It seems possible to get by nearly anywhere in the world knowing no other language than English. This situation has opened up the globe to those of us fluent in English and it’s made us native-English speakers even more welcome in some unusual ways. But for the expat, it seems the temptation to just stick with English puts us at a major disadvantage.
Notice in the first sentence I used the phrase “get by” nearly anywhere rather than “thrive” nearly anywhere. This is the major difference, which was brought to my attention again recently after reading the last two paragraphs of a post written by an expat friend here in Turkey. He admits that in spite of his best intentions, four years after moving to Turkey his conversations with non-English speakers are “both extremely limited and childlike.”
On my travels I’ve met many, many expats who intend to stay in an adopted country for years to come, yet a large group of them never get past the most basic stage in learning the local language. My own excuse, that I am not intending to stay anywhere for very long, is similarly just an excuse, so I’m just as guilty. I can see that even learning a hundred or two hundred basic words would dramatically improve my experience here, yet it’s just so easy not to that I haven’t.
Expanding your world
A number of things have helped remind me lately that the expression “English-language bubble” is pretty accurate. For the past 7 months I’ve been living in a town of 7,000 permanent residents, but for me the town has perhaps 200 or 300 (including only those fluent in English). I can’t communicate past “how much is this?” “5 lira.” with the huge majority of locals. English is surprisingly uncommon in Turkey, which makes it all the more helpful to learn Turkish, but that also makes the expat bubble more comfortable and harder to break out of.
A couple weeks ago I bought a pair of athletic socks at a small shop and I was charged 3 lira (about US$1.30) for them. A few days ago I went back to buy 2 more pair, and a different clerk told me they cost 5 lira each, in her very limited English. I mentioned I’d only paid 3 lira there recently, and another clerk immediately told me I could have both pair for 5 lira. I definitely look and speak like a tourist here, so this was a perfect example of how I’m more or less living in a parallel city offering only a superficial experience.
An example of someone who’s done it right
One friend and central figure in the (mostly British) English-speaking expat community here is a co-owner of an adventure travel company. He arrived here 18 years ago, and in spite of the fact that he assumed he’d be moving to Spain in the coming years, he forced himself to learn Turkish. He speaks to all of his local employees in the local tongue even though most of them speak English well and might even benefit from the practice themselves.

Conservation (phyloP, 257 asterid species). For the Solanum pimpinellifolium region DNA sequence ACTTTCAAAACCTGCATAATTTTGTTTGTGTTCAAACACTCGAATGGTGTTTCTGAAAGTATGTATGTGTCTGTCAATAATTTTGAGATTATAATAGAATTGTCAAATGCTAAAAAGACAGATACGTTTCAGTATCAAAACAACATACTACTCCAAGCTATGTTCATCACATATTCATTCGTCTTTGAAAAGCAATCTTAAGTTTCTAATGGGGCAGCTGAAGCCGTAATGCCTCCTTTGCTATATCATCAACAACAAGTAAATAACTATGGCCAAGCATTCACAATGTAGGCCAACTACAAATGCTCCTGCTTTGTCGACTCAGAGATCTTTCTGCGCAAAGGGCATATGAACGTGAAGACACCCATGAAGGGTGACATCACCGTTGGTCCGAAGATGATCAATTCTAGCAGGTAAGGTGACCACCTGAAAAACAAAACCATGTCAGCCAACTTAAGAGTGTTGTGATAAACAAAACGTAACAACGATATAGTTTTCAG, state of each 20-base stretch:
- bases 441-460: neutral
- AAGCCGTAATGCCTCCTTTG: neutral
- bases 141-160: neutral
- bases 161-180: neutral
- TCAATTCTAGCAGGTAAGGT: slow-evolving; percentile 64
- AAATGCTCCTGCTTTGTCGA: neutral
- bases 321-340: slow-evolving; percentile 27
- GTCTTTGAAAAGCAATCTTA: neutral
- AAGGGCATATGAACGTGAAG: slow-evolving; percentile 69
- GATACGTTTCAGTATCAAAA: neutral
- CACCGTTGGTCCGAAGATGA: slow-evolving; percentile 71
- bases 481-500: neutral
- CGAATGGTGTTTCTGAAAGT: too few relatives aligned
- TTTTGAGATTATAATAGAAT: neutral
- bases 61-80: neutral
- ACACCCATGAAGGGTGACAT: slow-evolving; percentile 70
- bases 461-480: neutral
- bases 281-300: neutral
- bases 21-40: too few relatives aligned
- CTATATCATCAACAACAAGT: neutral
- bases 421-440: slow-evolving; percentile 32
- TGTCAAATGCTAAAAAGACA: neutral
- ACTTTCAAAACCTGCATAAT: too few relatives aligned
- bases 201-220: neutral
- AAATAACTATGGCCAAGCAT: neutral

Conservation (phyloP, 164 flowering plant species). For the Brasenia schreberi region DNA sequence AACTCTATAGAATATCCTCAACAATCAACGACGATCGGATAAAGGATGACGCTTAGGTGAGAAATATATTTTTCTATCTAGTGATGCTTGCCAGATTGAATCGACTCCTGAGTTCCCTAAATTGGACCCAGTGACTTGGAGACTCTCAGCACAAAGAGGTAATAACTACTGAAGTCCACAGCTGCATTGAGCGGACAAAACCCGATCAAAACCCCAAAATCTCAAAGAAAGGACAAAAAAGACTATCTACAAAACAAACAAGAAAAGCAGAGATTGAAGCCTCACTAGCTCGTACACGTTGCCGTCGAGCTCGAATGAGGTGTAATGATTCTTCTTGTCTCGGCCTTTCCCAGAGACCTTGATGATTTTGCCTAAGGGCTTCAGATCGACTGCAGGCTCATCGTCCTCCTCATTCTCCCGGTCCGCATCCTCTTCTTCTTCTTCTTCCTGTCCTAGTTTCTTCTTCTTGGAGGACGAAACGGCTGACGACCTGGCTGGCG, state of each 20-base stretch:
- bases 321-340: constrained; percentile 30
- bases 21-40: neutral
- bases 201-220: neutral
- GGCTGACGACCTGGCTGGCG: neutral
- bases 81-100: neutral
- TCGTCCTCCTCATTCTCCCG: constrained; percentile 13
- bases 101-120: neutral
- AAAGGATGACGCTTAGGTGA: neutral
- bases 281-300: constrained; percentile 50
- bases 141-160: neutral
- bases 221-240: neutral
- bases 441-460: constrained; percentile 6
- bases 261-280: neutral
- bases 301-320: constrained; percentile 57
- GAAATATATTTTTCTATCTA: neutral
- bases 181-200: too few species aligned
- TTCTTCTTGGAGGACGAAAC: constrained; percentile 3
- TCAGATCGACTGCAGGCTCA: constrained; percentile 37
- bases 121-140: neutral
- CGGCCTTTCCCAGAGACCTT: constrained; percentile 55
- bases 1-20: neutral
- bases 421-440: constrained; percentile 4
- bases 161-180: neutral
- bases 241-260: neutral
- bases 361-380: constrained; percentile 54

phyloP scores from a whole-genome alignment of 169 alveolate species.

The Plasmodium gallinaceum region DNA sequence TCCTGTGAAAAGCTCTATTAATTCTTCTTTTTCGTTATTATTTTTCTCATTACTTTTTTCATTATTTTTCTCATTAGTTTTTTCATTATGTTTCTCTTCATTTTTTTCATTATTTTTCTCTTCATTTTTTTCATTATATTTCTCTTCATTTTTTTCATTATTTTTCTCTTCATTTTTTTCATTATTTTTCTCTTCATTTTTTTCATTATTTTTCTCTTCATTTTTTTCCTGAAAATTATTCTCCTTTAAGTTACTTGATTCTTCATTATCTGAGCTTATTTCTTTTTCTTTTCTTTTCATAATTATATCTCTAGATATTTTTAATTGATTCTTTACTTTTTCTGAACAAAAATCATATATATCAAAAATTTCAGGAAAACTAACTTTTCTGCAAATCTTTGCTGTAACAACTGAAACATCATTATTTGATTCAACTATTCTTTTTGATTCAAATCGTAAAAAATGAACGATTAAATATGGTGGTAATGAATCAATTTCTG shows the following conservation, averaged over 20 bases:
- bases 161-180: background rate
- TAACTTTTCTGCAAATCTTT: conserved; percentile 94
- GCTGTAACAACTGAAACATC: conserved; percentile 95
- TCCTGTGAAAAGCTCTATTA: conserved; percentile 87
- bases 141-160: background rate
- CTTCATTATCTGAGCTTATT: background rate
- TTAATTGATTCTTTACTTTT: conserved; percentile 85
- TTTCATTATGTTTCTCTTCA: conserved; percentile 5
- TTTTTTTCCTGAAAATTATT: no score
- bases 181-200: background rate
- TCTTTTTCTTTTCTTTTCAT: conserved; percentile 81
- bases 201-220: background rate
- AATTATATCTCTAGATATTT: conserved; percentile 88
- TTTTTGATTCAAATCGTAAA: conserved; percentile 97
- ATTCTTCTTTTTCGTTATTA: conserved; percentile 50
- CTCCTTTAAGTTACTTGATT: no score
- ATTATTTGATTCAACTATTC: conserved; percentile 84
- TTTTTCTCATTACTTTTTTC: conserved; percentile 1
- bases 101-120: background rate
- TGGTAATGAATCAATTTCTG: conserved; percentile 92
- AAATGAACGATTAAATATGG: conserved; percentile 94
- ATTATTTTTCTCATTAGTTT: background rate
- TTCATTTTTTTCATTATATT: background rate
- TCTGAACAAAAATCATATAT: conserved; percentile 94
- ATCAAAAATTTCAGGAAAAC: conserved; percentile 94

Courageously, he allowed himself to be the one bumbling the local language as he learned, which I think is the toughest part of most of us. We might think of ourselves as highly educated so to be laughed at by a goat herder as we blunder his native tongue is humiliating, and necessary.
To him this town of 7,000 has 7,000 residents because he can fluently speak to all of them. He can also get favors done by locals for things I’d never even consider asking for, and I’m sure he pays the local price for socks if that’s his goal.
Overcoming the English-practice problem
While I’ll likely never get far with Turkish, it is shameful for me that I don’t speak fluent German, but this itself presents a different challenge. I took 4 years of German in high school and my mother was born in Germany and my brother has lived there for 15 years now so I have plenty of ways to practice if I really want.
I’ve also visited Germany on quite a few occasions and I’ve had a language problem that is common when visiting much of Europe and even many parts of Asia. Many locals are desperate (usually with a financial motivation) to learn fluent English and they take every chance to practice that they can get, with seemingly no fear of looking foolish.
I do speak a fair amount of German, but whenever I start a conversation there in that language my accent is immediately detected and the conversation shifts to English. It’s always obvious to both parties that their English is better than my German, so for me to insist on practicing myself I’d be wasting at least a bit of their time in the process. This is a tough thing to get past.
It’s likely that I’ll be moving to Berlin sometime in 2012 and based on previous trips there I know that locals love to speak English to visitors like me. It’s a good feeling to know that I’m helping them practice and gain confidence in the language most important to the world, by far, but that also makes learning German almost impossible. I’m pledging to try harder this time and we’ll see how it goes.